Re: APA panel on constructivism, social constructionism,

Rue L. Cromwell (cromwell@KUHUB.CC.UKANS.EDU)
Mon, 12 Feb 1996 11:11:57 +0000

Dear Bob:

Sounds very exciting. Will look forward to what develops--and I urge that
all the presentations be put on the pcp net.

I would make two points (neither may be necessary since you cannot make such
things clear in a brief abstract). Each concern the importance of being
grounded in order to avoid eventually getting shocked.

First, as verious constructions (lines of thought) are getting discussed, it
would be very important to remain mindful that the contrast/opposite of this
particular point of view be made entirely clear. As an analogy, for
example, Dan Quayle and Bill Clinton (not to mention many others) both speak
of "family values." Discussions can proceed at length (possibly ad
infinitum) until one discovers that the contrast/opposite each holds for
"family values" is entirely different. Until this is recognized, one has
the illusion that dialogue is taking place (socialtiy corellary?) To
discover the illusion prommpts a "square one" reconstruction. I hope that
this analogy is not too remote to be applied here.

Second, as various porpositions are offered which follow from the respective
constructions (lines of thought), it would be very important to make the
listener/audience mindful of the instance of disconfirmability (the
alternative constructions, which, if viable, would constrain the viability
and utility of the one being proposed). As you probably know, Kelly liked
to use the term "brittleness" to describe such propositions and viewed this
as an important part of the certitude of science. It is sort of like
knowing exactly what it is you are "buying" from Beethoven, Stravinsky, or
Picasso, along which alternate viewpoints would part ways.

Go for it!



>If you'd like to hear about and join me in brainstorming about a
>forthcoming panel discussion on constructivism and "human nature," read on.
> If not, delete now to save yourself some trouble!
>As program chair for APA's Division of Theoretical and Philosophical
>Psychology, Dave Pfenninger invited me to present a keynote address on
>"human nature in the 21st century" (the program theme), from a
>constructivist angle. Joining me as panelists/commentators/discussants
>will be Hank Stam and Ken Gergen, making for a potentially spirited
>In the hope of encouraging some discussion of this issue, I'm including the
>abstract for the session below, giving a general sketch of what I have in
>mind. Your thoughts on any aspect of the presentation would be welcome as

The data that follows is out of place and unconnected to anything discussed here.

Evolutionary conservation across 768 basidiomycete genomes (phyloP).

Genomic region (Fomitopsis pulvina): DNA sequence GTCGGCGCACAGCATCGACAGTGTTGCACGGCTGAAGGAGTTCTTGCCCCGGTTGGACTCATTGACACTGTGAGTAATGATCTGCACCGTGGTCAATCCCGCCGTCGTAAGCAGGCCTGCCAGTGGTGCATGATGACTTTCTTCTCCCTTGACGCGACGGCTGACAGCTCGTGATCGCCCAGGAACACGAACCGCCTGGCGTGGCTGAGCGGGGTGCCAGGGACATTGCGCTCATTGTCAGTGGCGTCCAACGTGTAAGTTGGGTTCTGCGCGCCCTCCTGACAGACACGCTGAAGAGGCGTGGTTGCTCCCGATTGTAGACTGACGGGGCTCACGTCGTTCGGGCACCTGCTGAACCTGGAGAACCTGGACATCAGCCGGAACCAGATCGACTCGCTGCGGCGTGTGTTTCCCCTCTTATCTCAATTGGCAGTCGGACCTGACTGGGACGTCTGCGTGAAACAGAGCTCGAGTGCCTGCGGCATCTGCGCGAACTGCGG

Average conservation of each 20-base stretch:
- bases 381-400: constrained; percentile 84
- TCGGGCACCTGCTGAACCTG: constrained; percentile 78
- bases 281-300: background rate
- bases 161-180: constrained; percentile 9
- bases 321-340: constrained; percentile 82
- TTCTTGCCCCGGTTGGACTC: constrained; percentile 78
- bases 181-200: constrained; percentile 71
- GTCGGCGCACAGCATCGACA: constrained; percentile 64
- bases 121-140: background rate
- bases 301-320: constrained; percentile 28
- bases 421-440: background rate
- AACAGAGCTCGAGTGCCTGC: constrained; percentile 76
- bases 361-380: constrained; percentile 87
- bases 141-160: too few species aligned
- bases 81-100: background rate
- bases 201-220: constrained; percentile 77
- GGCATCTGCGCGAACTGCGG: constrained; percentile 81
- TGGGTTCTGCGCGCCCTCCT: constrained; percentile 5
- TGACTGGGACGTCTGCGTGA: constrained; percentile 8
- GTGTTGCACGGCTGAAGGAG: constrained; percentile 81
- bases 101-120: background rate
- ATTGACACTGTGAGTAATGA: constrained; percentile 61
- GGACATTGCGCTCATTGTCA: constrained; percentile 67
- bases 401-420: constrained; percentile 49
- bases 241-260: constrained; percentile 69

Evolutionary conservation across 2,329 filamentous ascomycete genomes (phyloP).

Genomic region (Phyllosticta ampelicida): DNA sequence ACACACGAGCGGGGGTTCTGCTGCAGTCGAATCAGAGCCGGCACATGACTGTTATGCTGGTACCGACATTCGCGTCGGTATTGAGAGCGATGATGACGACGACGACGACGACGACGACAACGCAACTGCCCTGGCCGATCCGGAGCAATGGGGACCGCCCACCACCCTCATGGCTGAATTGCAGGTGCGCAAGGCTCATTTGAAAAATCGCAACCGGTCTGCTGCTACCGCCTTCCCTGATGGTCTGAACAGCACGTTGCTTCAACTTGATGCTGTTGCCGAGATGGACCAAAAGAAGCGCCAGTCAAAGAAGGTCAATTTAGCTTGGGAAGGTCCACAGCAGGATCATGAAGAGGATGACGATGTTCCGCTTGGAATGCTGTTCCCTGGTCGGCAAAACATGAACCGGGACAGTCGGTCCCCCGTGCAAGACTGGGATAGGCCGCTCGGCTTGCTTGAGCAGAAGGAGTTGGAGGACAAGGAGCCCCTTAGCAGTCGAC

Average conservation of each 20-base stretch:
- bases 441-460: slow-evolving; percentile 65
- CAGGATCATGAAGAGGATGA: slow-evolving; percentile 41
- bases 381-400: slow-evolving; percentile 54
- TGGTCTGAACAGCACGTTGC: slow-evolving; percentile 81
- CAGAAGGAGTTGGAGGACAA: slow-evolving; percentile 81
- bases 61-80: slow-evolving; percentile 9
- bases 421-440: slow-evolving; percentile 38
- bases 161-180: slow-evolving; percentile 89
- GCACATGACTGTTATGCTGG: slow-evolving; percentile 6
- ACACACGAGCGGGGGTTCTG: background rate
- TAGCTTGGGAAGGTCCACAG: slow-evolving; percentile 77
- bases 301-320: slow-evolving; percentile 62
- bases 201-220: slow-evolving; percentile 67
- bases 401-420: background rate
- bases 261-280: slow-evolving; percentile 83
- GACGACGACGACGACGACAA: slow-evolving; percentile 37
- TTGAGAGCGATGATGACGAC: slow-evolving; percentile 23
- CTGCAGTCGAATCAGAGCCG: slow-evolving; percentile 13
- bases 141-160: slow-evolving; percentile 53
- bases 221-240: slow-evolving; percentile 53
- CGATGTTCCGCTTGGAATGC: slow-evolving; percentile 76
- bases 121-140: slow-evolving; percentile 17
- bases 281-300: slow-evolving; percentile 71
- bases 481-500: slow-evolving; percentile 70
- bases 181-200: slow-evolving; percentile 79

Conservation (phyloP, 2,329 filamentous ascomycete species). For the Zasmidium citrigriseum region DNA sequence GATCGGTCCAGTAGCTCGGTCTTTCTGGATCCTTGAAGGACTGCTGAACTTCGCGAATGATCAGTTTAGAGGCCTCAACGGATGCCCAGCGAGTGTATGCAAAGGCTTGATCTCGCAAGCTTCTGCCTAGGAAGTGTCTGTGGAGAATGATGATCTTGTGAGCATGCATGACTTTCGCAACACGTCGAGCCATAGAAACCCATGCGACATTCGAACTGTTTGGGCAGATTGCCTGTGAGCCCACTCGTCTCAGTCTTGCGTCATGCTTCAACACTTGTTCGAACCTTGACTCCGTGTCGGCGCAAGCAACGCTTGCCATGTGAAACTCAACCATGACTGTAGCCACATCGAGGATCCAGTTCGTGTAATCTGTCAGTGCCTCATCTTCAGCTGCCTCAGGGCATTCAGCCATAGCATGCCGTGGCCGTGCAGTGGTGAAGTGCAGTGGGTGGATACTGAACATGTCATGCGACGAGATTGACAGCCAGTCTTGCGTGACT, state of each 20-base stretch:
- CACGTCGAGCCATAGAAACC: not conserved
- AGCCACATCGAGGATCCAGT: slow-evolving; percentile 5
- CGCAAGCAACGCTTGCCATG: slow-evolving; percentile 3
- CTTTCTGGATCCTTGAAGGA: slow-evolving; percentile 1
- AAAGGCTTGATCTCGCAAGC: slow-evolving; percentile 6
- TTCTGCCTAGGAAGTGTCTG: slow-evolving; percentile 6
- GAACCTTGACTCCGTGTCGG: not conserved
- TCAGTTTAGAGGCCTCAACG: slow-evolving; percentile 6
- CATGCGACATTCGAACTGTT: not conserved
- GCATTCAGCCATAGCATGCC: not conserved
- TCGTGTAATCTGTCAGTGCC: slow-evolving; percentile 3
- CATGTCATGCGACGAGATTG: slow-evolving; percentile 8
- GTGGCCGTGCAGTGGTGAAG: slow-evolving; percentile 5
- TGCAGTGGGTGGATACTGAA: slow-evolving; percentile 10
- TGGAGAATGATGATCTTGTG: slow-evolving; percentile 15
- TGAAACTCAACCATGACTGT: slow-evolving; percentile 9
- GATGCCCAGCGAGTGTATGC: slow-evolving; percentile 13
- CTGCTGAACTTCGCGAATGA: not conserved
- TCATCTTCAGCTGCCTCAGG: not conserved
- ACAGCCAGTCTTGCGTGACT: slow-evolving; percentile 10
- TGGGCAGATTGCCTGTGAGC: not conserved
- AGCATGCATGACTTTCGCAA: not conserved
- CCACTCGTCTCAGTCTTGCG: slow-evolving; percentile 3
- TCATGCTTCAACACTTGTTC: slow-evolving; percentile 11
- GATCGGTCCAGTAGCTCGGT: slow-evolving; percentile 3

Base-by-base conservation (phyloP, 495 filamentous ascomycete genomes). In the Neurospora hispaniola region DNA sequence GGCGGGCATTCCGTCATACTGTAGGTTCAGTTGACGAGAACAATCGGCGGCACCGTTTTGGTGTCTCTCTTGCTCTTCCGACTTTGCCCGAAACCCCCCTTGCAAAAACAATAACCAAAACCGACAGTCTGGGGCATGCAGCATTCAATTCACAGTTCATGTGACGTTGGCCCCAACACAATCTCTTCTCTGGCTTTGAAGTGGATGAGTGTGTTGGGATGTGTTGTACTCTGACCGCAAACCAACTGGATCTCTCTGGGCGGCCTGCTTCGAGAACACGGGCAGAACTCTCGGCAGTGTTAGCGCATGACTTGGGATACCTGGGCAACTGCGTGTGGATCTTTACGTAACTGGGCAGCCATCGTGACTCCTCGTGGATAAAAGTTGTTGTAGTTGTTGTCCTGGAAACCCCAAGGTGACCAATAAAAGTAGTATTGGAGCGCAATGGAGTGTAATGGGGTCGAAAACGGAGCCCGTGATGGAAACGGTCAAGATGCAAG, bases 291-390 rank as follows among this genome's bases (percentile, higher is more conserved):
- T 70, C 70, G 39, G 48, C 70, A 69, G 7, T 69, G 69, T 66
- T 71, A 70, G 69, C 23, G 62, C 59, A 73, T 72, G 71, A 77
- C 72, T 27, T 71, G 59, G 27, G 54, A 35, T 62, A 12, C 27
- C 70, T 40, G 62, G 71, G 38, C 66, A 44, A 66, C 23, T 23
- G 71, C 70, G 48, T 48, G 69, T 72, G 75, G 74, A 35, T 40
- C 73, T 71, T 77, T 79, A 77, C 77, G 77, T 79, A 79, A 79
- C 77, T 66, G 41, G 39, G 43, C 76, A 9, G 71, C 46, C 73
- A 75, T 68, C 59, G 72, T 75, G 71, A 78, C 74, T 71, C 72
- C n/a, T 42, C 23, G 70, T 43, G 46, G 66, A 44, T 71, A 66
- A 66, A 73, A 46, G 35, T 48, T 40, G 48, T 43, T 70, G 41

>I formulate my own. If there is sufficient interest, I could sketch some
>of the main lines of argument on the listserv to invite more detailed
>Changing Images of Human Nature: The Constructivist Challenge
>Traditionally, "human nature" has been defined in essentialist terms, as an
>identifiable consititution, spirit, or set of traits immanent in human
>beings, whether considered individually or collectively. However,
>constructivists and others influenced by a postmodern outlook have posed
>radical challenges to this romantic view, arguing that any sustainable
>conception of human nature or related psychological constructs like the
>"self" is far more evanescent, permeable, and contingent than is typically
>envisioned by scholars, researchers, or humanists in the modern tradition.
>This philosophic sea change has in turn produced a ripple effect in many
>facets of psychology, ranging from psychological theory, to method, and to
>applications, particularly in the area of psychotherapy.
>Our goal in the present symposium is to consider the core features of a
>constructivist meaning-making account of "human nature," against the
>backdrop of two major alternatives, each of which differs from a
>constructivist view in important respects. The first of these, a social
>constructionist account, shares with constructivism a generally postmodern
>conception of identity as historically constituted, but places greater
>inflection on the radical penetration of the "self" by the social field.
>The second of these alternatives, a regressive realism, represents a
>response to the challenges posed by both constructivists and social
>constructionists to a more traditional, objectivist conception of the
>"self" and the sort of psychology appropriate to studying and "treating" it
>Our initial position statement and ensuing discussion will not attempt to
>establish which (if any) of these positions is "right" (more justified,
>etc.), but instead will examine their implications for three key
>psychological contexts. These will include their (1) differing views on
>textuality, or the role of narrative in selfhood processes, (2) contrasting
>agendas for human science, and (3) preferred practices for psychotherapy.
>In addition, because each posits different goals for the configuration of
>psychology as a "unified science," we will briefly consider the stance each
>takes toward attempts to synthesize the discipline, particularly as
>embodied in the push toward psychotherapy integration.
>That's it for openers. I'm happy to elaborate or react to your reactions.
>Now this really feels like an experiment in social construction! --Bob
> Robert A. Neimeyer, Ph.D.
> Department of Psychology
> University of Memphis
> Memphis, TN 38152
> (901) 678-4680
> FAX (901) 678-2579
> neimeyerra@MSUVX1.MEMPHIS.EDU

Rue L. Cromwell